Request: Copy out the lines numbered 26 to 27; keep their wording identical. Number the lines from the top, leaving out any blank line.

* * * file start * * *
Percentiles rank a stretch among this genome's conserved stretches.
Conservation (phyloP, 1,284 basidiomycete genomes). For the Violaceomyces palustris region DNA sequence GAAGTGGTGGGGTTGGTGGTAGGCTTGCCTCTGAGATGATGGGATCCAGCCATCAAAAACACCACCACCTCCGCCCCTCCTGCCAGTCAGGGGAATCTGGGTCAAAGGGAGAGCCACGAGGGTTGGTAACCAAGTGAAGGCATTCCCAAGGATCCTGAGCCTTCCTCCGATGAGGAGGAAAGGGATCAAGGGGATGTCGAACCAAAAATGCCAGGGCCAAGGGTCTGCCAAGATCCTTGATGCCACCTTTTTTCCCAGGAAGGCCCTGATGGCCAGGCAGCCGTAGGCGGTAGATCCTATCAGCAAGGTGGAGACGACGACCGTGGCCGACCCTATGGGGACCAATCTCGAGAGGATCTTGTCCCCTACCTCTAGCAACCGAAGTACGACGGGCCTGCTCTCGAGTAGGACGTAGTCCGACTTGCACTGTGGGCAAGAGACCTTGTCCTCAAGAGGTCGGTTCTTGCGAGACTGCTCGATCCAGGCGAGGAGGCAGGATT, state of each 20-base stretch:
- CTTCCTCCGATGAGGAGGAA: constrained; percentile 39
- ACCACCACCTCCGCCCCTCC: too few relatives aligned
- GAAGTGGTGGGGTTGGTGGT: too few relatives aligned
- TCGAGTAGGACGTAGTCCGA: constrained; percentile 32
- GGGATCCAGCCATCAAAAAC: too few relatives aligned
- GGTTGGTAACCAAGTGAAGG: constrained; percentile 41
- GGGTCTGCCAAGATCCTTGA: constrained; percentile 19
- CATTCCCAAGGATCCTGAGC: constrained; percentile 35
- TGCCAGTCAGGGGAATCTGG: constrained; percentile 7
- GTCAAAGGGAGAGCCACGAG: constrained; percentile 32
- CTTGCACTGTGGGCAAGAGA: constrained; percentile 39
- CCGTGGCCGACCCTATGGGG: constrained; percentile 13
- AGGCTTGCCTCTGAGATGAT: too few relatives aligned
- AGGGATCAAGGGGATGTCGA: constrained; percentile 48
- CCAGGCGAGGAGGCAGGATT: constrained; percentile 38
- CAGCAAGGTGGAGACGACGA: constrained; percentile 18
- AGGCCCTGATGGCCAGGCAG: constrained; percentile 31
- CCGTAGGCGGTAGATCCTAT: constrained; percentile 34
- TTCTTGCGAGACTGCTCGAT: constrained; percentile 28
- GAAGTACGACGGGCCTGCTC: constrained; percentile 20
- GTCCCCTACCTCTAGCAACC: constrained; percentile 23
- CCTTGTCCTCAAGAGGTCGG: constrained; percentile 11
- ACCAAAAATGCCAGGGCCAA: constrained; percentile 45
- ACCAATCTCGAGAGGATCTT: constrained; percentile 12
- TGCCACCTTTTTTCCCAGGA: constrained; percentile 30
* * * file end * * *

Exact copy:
- ACCAATCTCGAGAGGATCTT: constrained; percentile 12
- TGCCACCTTTTTTCCCAGGA: constrained; percentile 30